• Try breathing exercises if you are having trouble falling asleep or getting back to sleep when awakened e.g. breathe in for 5 seconds, hold for 2-4, and then breathe out for 5. Belly breathing-switches on the parasympathetic nervous system (calming). Try placing hands palm down on the lower belly, breathing in and out through the nose if possible. In slowly, out slowly, feeling tummy rising and falling with the breath.
  • Don’t exceed 20 minutes for daytime naps, if you have trouble falling asleep at night.
  • Check hormone levels as progesterone, oestrogen, cortisol, DHEA, melatonin, testosterone and thyroid hormones, as all can disrupt sleep when unbalanced.

Diet and nutrients

  • Eat balanced nutritious meals, avoiding foods that trigger gastrointestinal tract discomfort, allergies or intolerances. Ensure adequate protein, complex carbohydrates and good fats are part of you daily diet.
  • Have your evening meal at least 3 hours before going to bed. Digesting food takes several hours and the digestive system is working when it should be resting. Also avoid alcoholic drinks before bed.
  • Avoid stimulants such as caffeine (tea, coffee, caffeinated drinks, chocolate etc.) and nicotine, which can interfere with sleep. Caffeine can have stimulating effects for up to 8 hours, making sleep onset difficult.
  • Include foods containing tryptophan (an amino acid) in your diet along with good carbs. Tryptophan helps synthesis of the relaxing neurotransmitter serotonin. Food such as eggs, cheese, turkey, bananas, dates, oats and many more are high in tryptophan.
  • Trying warm milk/almond milk with honey and nutmeg as a soothing, relaxing bedtime drink. Warm milk/almond milk with honey and nutmeg gives tryptophan and calcium. Tryptophan converts to the soothing serotonin and calcium relaxes muscles. Honey is soothing and helps tryptophan across the blood brain barrier to be converted to serotonin. Nutmeg is slightly sedative.
  • L-Tryptophan is a precursor to the compound 5-HTP (both are part of the serotonin pathway) and taking both in supplement form can help, as can supplemental melatonin.
  • Include co-factors for serotonin synthesis such as Vitamin B6, Niacin and Magnesium with tryptophan to ensure conversion to serotonin. Vitamin B6 found in food such as poultry, fish, chickpeas, and bananas helps your body process tryptophan and turn it into sleep-inducing serotonin faster.
  • Take Magnesium, a natural relaxant.
  • Taking B complex vitamins is good for the nervous system, but don’t take them in the evening as they can be stimulating.
  • Try cherries or sour cherry juice which boosts melatonin levels thus assisting sleep

Herbal Medicine

Herbal Medicine offers some wonderful options to help you achieve better sleep, both with sleep onset (getting to sleep) or sleep maintenance (staying asleep). These can be prescribed in combinations as liquid formulas, or as tablets or capsules. They can accompany lifestyle and dietary suggestions and nutrient supplements. They fall into various herbal categories. Those often used for sleep are:

  • Adaptogens- to increase the body’s resistance to physical, environmental, biological or emotional stressors and restore normal physiological function to the body.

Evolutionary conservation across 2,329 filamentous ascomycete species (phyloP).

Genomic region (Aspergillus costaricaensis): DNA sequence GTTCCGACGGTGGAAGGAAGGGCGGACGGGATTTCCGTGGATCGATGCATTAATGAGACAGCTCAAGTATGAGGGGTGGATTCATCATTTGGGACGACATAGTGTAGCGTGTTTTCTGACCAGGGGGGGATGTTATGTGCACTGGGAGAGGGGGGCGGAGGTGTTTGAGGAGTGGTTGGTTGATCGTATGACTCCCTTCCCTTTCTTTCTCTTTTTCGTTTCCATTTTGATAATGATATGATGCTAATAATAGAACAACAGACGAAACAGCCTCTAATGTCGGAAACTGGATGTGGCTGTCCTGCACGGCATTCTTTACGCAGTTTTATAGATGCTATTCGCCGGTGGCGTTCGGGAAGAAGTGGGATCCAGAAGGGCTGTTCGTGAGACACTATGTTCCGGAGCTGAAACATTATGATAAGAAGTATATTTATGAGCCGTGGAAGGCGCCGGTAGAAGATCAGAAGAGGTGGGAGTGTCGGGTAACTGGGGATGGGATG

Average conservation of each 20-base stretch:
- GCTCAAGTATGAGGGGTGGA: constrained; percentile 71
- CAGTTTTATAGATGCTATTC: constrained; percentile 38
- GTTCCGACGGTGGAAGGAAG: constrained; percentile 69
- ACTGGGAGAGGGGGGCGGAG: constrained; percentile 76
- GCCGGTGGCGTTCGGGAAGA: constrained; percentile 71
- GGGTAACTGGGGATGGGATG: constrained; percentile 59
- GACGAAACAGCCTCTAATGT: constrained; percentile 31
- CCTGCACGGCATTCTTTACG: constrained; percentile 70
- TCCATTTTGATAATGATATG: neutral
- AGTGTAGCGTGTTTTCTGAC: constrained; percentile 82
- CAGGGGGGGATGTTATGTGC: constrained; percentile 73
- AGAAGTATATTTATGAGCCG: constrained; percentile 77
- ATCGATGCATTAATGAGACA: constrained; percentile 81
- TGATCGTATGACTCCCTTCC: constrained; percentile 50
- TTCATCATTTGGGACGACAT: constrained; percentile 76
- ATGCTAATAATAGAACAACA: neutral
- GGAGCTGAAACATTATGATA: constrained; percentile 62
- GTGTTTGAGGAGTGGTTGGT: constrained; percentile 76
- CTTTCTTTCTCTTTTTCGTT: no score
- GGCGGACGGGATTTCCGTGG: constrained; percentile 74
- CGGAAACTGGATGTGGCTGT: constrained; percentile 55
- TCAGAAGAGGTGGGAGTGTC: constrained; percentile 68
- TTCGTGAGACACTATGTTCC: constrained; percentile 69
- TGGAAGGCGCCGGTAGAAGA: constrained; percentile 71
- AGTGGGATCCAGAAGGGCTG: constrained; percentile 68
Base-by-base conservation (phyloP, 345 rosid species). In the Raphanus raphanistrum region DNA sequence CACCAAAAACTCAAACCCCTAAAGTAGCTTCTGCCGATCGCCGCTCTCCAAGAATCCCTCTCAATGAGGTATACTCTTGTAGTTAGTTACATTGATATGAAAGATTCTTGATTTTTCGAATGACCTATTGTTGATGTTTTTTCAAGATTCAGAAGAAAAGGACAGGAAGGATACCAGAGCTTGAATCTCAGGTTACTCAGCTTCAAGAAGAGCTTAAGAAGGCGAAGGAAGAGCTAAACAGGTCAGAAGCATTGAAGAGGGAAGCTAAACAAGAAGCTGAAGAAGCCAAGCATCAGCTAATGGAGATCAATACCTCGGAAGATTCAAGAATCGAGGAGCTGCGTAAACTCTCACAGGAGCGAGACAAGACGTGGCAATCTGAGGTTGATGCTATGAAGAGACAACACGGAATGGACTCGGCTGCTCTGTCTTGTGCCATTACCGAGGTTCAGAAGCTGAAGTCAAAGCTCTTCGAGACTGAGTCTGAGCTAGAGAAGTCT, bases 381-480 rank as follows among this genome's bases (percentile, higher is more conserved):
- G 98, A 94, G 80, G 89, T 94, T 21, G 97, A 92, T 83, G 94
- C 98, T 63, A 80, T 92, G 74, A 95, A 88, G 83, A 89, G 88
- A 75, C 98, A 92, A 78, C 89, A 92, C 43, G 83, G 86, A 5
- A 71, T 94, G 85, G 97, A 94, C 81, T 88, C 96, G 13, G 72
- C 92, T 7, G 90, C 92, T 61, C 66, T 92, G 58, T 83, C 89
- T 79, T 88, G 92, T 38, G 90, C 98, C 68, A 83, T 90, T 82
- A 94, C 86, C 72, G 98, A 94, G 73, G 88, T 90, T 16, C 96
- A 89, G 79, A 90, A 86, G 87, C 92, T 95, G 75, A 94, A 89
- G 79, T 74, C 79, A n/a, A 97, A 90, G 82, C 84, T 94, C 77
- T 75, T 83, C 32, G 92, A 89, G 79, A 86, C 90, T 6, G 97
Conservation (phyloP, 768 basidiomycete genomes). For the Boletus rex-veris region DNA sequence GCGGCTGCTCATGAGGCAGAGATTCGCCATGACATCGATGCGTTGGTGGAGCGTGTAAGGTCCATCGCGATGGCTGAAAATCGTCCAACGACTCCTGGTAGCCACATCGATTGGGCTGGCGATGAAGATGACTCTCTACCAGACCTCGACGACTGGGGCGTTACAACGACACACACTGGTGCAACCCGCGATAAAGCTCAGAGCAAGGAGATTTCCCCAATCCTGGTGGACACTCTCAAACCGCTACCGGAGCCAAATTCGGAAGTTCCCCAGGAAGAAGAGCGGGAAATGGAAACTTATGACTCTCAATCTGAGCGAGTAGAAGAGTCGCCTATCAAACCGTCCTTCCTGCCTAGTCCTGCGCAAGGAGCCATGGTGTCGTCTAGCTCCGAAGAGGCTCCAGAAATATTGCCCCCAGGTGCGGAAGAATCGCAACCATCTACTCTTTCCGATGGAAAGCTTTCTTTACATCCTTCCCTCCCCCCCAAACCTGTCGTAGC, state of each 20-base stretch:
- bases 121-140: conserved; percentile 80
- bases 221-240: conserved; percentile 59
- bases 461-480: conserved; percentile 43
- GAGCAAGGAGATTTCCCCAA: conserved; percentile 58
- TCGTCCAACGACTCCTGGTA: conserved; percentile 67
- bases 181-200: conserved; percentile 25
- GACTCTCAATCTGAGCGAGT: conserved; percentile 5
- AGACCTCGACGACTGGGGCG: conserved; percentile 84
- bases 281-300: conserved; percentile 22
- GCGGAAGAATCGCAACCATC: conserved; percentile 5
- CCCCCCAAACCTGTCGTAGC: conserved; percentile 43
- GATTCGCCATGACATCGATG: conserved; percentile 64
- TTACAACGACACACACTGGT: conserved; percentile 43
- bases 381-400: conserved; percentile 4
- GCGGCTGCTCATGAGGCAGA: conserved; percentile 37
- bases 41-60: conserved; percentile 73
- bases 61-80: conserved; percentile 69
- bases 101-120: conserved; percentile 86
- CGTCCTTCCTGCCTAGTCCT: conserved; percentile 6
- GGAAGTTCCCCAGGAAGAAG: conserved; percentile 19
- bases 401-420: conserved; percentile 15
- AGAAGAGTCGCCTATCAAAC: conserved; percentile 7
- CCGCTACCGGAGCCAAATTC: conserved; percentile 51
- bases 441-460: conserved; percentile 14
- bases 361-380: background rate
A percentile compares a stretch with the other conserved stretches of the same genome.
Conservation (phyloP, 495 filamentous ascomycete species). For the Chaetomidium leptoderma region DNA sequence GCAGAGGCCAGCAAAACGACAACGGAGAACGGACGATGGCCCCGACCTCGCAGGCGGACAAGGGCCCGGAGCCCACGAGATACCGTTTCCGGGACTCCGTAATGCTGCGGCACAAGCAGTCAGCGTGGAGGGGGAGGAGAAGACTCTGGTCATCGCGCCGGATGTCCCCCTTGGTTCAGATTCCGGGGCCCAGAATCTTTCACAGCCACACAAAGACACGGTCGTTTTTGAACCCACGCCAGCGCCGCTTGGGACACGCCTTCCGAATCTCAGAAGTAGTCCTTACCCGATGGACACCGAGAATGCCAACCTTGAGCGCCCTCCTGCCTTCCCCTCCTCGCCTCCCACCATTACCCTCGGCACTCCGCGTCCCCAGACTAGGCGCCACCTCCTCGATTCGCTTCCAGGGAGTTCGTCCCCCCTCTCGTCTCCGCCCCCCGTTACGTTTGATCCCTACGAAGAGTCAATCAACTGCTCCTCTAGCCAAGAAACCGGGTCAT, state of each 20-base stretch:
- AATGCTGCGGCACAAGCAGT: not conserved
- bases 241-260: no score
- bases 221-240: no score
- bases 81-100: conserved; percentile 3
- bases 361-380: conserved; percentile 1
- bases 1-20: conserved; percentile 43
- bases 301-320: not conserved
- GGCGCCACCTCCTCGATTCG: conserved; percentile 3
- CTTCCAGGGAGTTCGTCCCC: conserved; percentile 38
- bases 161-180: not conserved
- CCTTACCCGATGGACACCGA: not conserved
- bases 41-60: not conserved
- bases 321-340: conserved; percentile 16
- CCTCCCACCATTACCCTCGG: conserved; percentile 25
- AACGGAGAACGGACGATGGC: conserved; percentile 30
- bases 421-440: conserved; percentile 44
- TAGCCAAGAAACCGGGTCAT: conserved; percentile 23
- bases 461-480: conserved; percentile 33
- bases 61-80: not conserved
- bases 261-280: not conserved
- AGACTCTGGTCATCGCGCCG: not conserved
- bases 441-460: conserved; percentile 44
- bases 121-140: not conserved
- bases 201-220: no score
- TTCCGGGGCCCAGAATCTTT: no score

• Nervines- to strengthen and nourish the nervous system and can have a relaxant effect.
  • Sedatives or hypnotics -to induce sleep
  • Anxiolytics – to reduce anxiety, restlessness and irritability reducing tension in the body thus allowing sleep to occur.
  • Antispasmodics- to reduce smooth muscle spasms that may cause pain and wakefulness
  • Analgesics- to relieves pain that may prevent sleep
  • Listed below are some useful herbs and their sleep enhancing actions:
  • Eschscholzia californica (California Poppy)- anxiolytic, mild sedative , analgesic, hypnotic
  • Matricaria chamomilla (Chamomile)- mild sedative, antispasmodic
  • Humulus lupulus (Hops)- hypnotic, mild sedative, antispasmodic
  • Piscidia erythrina (Jamaica Dogwood)- analgesic, antispasmodic, mild sedative
  • Piper methysticum (Kava)- anxiolytic, hypnotic, antispasmodic, muscle relaxant, mild analgesic
  • Melissa officinalis (Lemon Balm)- antispasmodic, mild sedative
  • Avena sativa (Oats green/seed) – nervine, anxiolytic
  • Passiflora incarnata (Passionflower)- anxiolytic, antispasmodic, mild sedative, hypnotic
  • Scutellaria lateriflora (Skullcap)- nervine, anxiolytic, mild sedative, antispasmodic
  • Hypericum perforatum (St John’s Wort)- nervine
  • Valeriana officinalis (Valerian)- anxiolytic, mild sedative, antispasmodic, hypnotic
  • Withania somnifera (Withania/ Ashwagandha)- adaptogen, mild sedative
  • Zizyphus spinosa (Zizyphus)- anxiolytic, mild sedative, hypnotic

Sleeping, like eating, drinking and breathing, is a basic human need, and vitally important for good health and well-being. A refreshing sleep at night allows us to function optimally every day. If you are experiencing sleep deficiency problems, a naturopath or nutritionist may be able to help.

Pamela Nelson is a Naturopath, Nutritionist and Herbalist at Health Space Clinics Lane Cove. She is available Wednesdays, Fridays and some Saturdays. She has a special interest in gut health, anxiety, stress and adrenal fatigue.

Author: Pamela Nelson

Pamela is a dedicated, qualified Naturopath, Nutritionist, and Herbalist at Health Space. She aims to help her clients achieve balance in all areas of their lives. Her areas of interest include chronic illness, allergies and food intolerances, digestive problems, stress and anxiety management, sleep issues, and regaining work/life balance via lifestyle changes.